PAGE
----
New Hope, GA Southern Airways Jetliner Crash, Apr 1977
PLANE CRASHES INTO STORE.
68 KILLED, 27 INJURED AS DC9 JET ENGINES FAIL.
New Hope, Ga. (UPI) -- A Southern Airways DC9 jet, with both engines dead and the pilot desperately trying to make an emergency landing on a twolane highway, crashed and exploded Monday in a fierce hailstorm.
Sixty-eight persons were killed and 27 others were injured when the plane smashed into a grocery store and several cars before exploding in a vacant lot.
Lt. RAYMOND McDERMID of the Georgia State Patrol, who set up a command post at the crash scene in this suburb 30 miles northwest of Atlanta, said all the bodies were taken to a makeshift morgue at a nearby warehouse. He said about 30 bodies had been identified.
Federal investigators, who began examining the wreckage this morning, said there is evidence that hail damaged the jet engines and windshield of the ill-fated plane.
There were 85 passengers and crew aboard when the plane came in for its aborted crashlanding. The big ship rared[sic] down the highway for some 300 feet, plowed through the store, smashed several cars and sheared off telephone poles and trees before the broken craft came to a halt.
The plane, Flight 242 from Huntsville and Muscle Shoals, Ala., to Atlanta, developed trouble after running into a hailstorm outside Atlanta.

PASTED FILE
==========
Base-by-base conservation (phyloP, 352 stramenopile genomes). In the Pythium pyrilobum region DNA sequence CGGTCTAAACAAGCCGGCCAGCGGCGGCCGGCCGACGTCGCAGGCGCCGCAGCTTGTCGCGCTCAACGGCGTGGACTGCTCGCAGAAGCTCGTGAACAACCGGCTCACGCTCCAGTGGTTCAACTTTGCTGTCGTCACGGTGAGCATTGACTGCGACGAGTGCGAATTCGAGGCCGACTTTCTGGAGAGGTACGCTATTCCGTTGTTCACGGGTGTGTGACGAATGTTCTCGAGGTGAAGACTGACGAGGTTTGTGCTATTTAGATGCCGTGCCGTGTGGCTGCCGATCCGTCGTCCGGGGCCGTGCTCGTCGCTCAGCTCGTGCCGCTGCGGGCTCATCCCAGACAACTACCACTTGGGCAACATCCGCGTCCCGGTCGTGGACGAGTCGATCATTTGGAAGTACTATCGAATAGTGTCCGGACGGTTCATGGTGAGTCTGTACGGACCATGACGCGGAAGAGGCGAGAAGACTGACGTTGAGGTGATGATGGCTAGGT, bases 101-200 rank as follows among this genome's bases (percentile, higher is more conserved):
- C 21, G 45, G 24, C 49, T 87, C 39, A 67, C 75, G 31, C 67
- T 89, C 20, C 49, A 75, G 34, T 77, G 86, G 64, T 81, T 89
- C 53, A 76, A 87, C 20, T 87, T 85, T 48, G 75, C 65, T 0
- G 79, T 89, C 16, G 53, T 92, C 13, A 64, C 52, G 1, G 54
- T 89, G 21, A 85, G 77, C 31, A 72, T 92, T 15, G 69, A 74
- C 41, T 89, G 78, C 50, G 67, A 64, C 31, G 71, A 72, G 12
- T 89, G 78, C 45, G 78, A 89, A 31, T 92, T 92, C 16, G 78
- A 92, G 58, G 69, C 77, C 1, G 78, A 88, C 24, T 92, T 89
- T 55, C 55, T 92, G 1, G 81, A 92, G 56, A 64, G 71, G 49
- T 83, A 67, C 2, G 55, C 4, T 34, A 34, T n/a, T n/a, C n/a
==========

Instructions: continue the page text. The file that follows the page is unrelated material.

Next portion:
DR. DARIUS SMITH, who treated both stewardesses at a hospital, said the women told him that hail began smashing against the windows of the plane with "terrible noises," and then the craft lost power.
Many residents of this community of 1,400, where 4,000 Union soldiers were killed in one of the bloodiest battles of Gen. William T. Sherman's march of Atlanta, witnessed the disaster.
"It sounded like a tornado and I screamed for everyone to run and I looked back down the highway and here come a jet plane," said MRS. MARY CLAYTON, who was working in her yard when the airliner came out of a squall at 4:20 p.m. EST.
"It was breaking apart all down the road," she said. "It was throwing pieces up in the air and they were exploding."
The pilot, Capt. WILLIAM W. McKENZIE, 54, of Laplace, La., swooped low over the New Hope Elementary School and guided the crippled craft down the narrow highway. McKENZIE died in the wreckage.
"He did a miraculous thing," Sheriff BOB SHIPP said. "He did all he could and probably lost his life doing it. He had his mind and thoughts with the people on that plane."
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